|Cavalcanti||RCT||QTc prolongation||QTc duration more than 480 ms was seen in 14.7% of patients in the hydroxychloroquine + azithromycin group, 14.6% of patients in the hydroxychloroquine group, and 1.7% of patients who received neither of the medications|
|Solidarity||RCT||Death during 14 days with any cardiac cause||No difference (4 vs 2)|
|Ip A||Observational study||Death due to cardiac causes||No difference (21 vs 16%)|
Our analysis found 23 studies. Only nine were RCTs. Only one study was deemed as low risk of bias. Mechanical ventilationand virological clearance were the only common outcomes evaluated by more than two RCTs. There was no statistically significant difference between those who received hydroxychloroquine/chloroquine and who did not for these outcomes. It is not possible to comment on other outcomes and adverse effects of hydroxychloroquine/chloroquine as they are not reported uniformly. As per the available evidence, based on our review, we conclude that hydroxychloroquine/chloroquine has not shown to be beneficial when used for the treatment of patients with COVID-19 pneumonia.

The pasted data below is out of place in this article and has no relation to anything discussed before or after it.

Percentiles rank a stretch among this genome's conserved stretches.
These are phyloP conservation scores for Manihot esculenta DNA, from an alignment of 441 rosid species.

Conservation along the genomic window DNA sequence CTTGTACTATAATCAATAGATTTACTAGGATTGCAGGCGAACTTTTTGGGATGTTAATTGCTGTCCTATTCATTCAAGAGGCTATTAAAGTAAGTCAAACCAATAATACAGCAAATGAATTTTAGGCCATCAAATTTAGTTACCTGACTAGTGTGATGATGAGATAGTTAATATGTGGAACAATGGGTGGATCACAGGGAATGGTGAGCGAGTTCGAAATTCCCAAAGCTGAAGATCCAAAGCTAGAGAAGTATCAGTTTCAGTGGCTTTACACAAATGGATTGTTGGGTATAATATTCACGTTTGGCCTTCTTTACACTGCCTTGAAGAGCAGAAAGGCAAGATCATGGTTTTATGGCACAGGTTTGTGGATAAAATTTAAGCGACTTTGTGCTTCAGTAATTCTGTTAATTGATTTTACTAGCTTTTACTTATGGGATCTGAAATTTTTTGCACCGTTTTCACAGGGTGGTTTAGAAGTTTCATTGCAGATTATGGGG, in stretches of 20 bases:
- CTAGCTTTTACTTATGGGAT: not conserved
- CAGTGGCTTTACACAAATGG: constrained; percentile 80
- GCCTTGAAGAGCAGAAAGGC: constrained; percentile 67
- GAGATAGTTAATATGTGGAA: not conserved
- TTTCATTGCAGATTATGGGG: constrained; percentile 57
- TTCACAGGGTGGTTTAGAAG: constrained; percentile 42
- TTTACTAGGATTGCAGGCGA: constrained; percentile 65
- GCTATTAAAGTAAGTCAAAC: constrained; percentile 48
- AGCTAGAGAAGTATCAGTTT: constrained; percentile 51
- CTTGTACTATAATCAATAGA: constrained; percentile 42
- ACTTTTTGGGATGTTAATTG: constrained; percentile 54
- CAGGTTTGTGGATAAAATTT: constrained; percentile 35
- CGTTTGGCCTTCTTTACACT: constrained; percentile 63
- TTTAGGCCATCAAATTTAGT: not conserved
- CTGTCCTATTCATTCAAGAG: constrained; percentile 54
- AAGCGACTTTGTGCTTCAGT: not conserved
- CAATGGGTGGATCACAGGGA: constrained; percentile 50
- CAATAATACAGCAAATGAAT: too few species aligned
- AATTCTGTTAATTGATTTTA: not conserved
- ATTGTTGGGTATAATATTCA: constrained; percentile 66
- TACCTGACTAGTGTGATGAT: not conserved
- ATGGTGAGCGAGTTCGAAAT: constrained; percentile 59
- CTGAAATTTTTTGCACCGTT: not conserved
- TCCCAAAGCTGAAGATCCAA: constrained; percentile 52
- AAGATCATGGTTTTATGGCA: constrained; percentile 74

We thank Dr. Rohith Rajan for his help in designing ‘Figure 1: Mechanism of action’.
Rajesh M Shetty https://orcid.org/0000-0002-9426-6701
ArunKumar Namachivayam orcid.org/0000-0001-7446-8819